(c) “Contribution” includes the purchase of tickets for events such as dinners, luncheons, rallies, and similar fundraising events; the candidate’s own money or property used on behalf of his or her candidacy other than personal funds of the candidate used to pay either a filing fee for a declaration of candidacy or a candidate statement prepared pursuant to Section 13307 of the Elections Code; the granting of discounts or rebates not extended to the public generally or the granting of discounts or rebates by television and radio stations and newspapers not extended on an equal basis to all candidates for the same office; the payment of compensation by any person for the personal services or expenses of any other person if the services are rendered or expenses incurred on behalf of a candidate or committee without payment of full and adequate consideration.
(d) “Contribution” further includes any transfer of anything of value received by a committee from another committee, unless full and adequate consideration is received.
(e) “Contribution” does not include amounts received pursuant to an enforceable promise to the extent those amounts have been previously reported as a contribution. However, the fact that those amounts have been received shall be indicated in the appropriate campaign statement.
(f) “Contribution” does not include a payment made by an occupant of a home or office for costs related to any meeting or fundraising event held in the occupant’s home or office if the costs for the meeting or fundraising event are five hundred dollars ($500) or less.
(g) Notwithstanding the foregoing definition of “contribution,” the term does not include volunteer personal services or payments made by any individual for his or her own travel expenses if the payments are made voluntarily without any understanding or agreement that they shall be, directly or indirectly, repaid to him or her.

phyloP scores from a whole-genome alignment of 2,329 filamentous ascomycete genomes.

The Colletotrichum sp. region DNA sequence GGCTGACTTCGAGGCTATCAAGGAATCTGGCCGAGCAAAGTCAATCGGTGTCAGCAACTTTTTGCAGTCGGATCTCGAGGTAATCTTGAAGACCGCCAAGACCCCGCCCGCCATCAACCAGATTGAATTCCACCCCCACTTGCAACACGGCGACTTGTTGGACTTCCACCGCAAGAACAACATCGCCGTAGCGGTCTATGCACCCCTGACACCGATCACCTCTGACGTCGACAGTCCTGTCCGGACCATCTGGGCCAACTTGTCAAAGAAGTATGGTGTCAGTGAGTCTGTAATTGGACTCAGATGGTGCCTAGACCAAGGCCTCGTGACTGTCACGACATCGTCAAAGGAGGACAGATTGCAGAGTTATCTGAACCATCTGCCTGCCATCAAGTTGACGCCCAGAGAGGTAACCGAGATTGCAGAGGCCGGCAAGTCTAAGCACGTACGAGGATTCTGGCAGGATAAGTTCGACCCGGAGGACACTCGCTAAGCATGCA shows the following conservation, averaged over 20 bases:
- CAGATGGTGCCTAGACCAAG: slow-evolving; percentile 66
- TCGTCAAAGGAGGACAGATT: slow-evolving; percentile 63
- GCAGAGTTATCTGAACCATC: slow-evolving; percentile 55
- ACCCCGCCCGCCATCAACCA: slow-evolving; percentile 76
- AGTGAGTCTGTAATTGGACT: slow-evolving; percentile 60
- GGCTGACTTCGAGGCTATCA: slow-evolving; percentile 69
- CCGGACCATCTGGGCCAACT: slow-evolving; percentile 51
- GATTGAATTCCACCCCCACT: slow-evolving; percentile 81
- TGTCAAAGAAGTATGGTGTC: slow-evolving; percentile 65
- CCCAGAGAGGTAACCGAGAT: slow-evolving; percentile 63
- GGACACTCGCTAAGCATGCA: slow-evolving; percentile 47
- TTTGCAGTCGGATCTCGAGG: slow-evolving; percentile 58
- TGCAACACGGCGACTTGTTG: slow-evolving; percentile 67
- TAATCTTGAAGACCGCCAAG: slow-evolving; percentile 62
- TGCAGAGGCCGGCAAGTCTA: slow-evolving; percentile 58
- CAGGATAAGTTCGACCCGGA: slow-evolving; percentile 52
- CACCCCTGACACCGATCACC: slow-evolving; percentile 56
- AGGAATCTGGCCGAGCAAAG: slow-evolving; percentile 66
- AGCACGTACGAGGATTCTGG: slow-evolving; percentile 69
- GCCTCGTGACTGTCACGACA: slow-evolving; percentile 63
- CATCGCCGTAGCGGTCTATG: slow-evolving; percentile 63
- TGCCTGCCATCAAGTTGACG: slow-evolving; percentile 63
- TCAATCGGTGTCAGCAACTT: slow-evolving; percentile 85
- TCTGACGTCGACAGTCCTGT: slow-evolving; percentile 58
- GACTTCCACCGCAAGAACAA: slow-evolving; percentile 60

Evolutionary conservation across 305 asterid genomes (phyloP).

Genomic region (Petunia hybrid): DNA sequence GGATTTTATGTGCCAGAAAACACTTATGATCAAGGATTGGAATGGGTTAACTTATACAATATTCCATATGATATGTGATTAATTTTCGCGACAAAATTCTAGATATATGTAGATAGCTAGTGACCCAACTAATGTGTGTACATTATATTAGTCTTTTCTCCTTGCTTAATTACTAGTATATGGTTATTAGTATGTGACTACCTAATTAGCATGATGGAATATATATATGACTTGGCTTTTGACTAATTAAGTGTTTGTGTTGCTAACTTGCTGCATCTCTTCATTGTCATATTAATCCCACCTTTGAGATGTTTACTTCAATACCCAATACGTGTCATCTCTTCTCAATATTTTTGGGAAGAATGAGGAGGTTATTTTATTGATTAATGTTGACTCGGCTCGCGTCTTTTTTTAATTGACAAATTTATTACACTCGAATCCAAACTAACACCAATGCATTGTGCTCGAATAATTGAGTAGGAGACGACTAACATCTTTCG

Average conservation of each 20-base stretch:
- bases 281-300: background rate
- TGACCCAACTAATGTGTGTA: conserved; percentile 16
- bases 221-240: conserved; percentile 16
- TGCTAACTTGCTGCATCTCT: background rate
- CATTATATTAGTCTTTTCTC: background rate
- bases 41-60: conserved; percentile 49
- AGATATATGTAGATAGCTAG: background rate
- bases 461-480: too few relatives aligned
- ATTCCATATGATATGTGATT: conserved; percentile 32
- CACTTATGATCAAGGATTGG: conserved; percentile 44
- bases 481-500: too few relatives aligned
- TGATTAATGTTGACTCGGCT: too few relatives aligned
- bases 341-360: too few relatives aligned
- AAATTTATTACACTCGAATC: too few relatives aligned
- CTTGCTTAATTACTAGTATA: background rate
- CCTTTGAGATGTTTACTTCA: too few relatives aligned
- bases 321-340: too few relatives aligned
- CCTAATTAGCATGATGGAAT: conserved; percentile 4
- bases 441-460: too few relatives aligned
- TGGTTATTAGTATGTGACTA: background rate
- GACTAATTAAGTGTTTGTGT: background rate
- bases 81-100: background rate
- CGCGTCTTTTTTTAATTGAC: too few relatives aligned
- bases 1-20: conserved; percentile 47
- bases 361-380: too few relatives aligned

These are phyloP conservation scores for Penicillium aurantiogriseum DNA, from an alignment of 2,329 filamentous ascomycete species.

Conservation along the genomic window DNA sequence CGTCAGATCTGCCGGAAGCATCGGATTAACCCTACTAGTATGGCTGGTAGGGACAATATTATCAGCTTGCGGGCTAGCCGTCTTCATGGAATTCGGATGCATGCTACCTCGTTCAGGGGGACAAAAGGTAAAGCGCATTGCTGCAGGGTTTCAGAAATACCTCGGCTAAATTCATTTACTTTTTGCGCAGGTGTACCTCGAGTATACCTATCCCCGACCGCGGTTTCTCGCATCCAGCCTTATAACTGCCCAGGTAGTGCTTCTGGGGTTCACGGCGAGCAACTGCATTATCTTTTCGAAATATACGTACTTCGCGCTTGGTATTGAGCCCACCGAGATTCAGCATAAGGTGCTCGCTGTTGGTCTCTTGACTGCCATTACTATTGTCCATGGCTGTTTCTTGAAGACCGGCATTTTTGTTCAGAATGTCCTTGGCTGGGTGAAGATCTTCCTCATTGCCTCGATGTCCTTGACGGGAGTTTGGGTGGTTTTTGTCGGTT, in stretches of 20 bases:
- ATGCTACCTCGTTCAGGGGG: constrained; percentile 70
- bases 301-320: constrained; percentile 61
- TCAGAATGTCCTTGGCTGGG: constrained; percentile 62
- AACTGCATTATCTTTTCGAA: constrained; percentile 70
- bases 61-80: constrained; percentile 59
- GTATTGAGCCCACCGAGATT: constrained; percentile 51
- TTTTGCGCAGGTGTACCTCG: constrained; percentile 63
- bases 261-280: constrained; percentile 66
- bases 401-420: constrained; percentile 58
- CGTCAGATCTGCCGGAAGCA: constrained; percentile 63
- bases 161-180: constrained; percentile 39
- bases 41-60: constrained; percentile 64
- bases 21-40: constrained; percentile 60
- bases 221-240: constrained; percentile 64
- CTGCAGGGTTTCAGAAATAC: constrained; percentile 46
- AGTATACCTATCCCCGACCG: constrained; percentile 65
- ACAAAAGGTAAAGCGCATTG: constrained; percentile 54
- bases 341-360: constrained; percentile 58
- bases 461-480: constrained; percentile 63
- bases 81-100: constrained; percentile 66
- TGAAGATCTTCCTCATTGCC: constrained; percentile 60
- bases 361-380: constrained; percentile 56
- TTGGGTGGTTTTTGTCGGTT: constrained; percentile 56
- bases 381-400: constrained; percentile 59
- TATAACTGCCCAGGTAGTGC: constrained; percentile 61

(h) “Contribution” further includes the payment of public moneys by a state or local governmental agency for a communication to the public that satisfies both of the following:
(1) The communication expressly advocates the election or defeat of a clearly identified candidate or the qualification, passage, or defeat of a clearly identified measure, or, taken as a whole and in context, unambiguously urges a particular result in an election.
(2) The communication is made at the behest of the affected candidate or committee.

SEC. 2.

 Section 82031 of the Government Code is amended to read:

82031.
 “Independent expenditure” means an expenditure made by any person, including a payment of public moneys by a state or local governmental agency, in connection with a communication which expressly advocates the election or defeat of a clearly identified candidate or the qualification, passage or defeat of a clearly identified measure, or taken as a whole and in context, unambiguously urges a particular result in an election but which is not made to or at the behest of the affected candidate or committee.

SEC. 3.

 No reimbursement is required by this act pursuant to Section 6 of Article XIII B of the California Constitution because the only costs that may be incurred by a local agency or school district will be incurred because this act creates a new crime or infraction, eliminates a crime or infraction, or changes the penalty for a crime or infraction, within the meaning of Section 17556 of the Government Code, or changes the definition of a crime within the meaning of Section 6 of Article XIII B of the California Constitution.

SEC. 4.

 The Legislature finds and declares that this bill furthers the purposes of the Political Reform Act of 1974 within the meaning of subdivision (a) of Section 81012 of the Government Code.